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Griffith Quarry Park and Museum: Placer County's pit of prosperity | Bartell's Backroads

A fieldtrip destination for thousands a day looks forward to schoolchildren's return. The man, the rock and the hole that put the little town of Penryn on the map.

PENRYN, Calif — Surrounding the town of Penryn is all Gold Country. Gold is in the hills, the rivers and mountains, but inside Penryn city limits, it's Granite Country. You’ll find the mighty Griffith Quarry--Placer County’s lesser-known pit of prosperity in the center of town. 

“This area is all about getting granite out of the ground. Forget about gold; it’s all about granite,” says Katy Bartosh, Historian for Placer County Museums.

Granite is the rock you see on the outside of buildings and used for kitchen counters. According to Bartosh, it’s not as sexy as gold, but it made a man by the name of Griffith Griffith very rich.

“Griffith Griffith, he came from Wales. He came to the east coast," says Bartosh. "He was doing quarrying originally. He heard about gold and came to California. He then decided that granite was more lucrative."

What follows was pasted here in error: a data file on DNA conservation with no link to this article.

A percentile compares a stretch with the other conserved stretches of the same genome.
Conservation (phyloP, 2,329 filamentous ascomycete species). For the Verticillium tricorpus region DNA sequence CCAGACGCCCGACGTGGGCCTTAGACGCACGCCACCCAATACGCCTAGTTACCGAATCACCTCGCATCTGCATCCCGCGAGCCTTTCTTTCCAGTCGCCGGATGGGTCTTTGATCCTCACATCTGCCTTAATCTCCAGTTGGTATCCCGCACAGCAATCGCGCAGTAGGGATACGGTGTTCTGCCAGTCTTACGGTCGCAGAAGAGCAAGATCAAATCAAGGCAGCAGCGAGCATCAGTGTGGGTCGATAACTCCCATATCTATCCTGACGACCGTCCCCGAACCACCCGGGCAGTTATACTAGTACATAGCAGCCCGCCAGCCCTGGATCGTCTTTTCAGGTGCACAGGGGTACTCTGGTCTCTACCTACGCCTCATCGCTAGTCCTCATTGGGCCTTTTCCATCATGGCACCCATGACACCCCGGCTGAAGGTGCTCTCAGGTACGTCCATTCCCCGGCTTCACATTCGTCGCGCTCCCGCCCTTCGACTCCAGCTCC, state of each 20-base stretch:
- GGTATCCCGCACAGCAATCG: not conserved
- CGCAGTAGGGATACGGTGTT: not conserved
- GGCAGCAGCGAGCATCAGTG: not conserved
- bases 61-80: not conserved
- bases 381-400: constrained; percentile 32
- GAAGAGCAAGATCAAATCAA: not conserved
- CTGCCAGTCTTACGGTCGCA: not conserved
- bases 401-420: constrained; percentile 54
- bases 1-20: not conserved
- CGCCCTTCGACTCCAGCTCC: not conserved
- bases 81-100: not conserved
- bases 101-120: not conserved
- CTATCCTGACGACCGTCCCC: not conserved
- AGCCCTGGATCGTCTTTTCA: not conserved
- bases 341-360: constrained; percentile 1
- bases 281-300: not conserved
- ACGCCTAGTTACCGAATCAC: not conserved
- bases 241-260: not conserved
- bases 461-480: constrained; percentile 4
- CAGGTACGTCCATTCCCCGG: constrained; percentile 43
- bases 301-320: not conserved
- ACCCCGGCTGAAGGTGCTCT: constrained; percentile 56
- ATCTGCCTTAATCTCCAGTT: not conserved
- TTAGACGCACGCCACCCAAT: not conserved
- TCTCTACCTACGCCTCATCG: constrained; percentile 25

Griffith Griffith started digging the Penryn quarry in 1864 near the Transcontinental Railway. “Penryn Granite Works,” as he called it, was his third quarry in California. 

Griffith specialized in polishing granite, which eventually made its way into several iconic Bay Area buildings. “The U.S. branch mint in San Francisco and the Mare Island dry dock,” says Bartosh.

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Blood, sweat and black powder allowed men to pull granite out of the quarry until 1918. Today, the hole-in-the-ground is part of a 23-acre park and museum, a popular field trip location for Placer County students. 

“I work with over 3,000 students on a daily basis. Then all of a sudden, we couldn’t do that anymore," Bartosh said.

The pandemic severely impacted Griffith Quarry and all seven of Placer County’s museums. Hiking trails are open, but the volunteer historians have been quarantining for the past year. 

“We have these amazing online resources, but I can’t wait, the students can’t wait, and the docents can’t wait till we open back up again,” says Bartosh. 

The Griffith Quarry may just be a giant hole in the ground, but to the town of Penryn, it’s a big draw for the community, and locals are looking forward to the day the museum opens up and welcomes back students.

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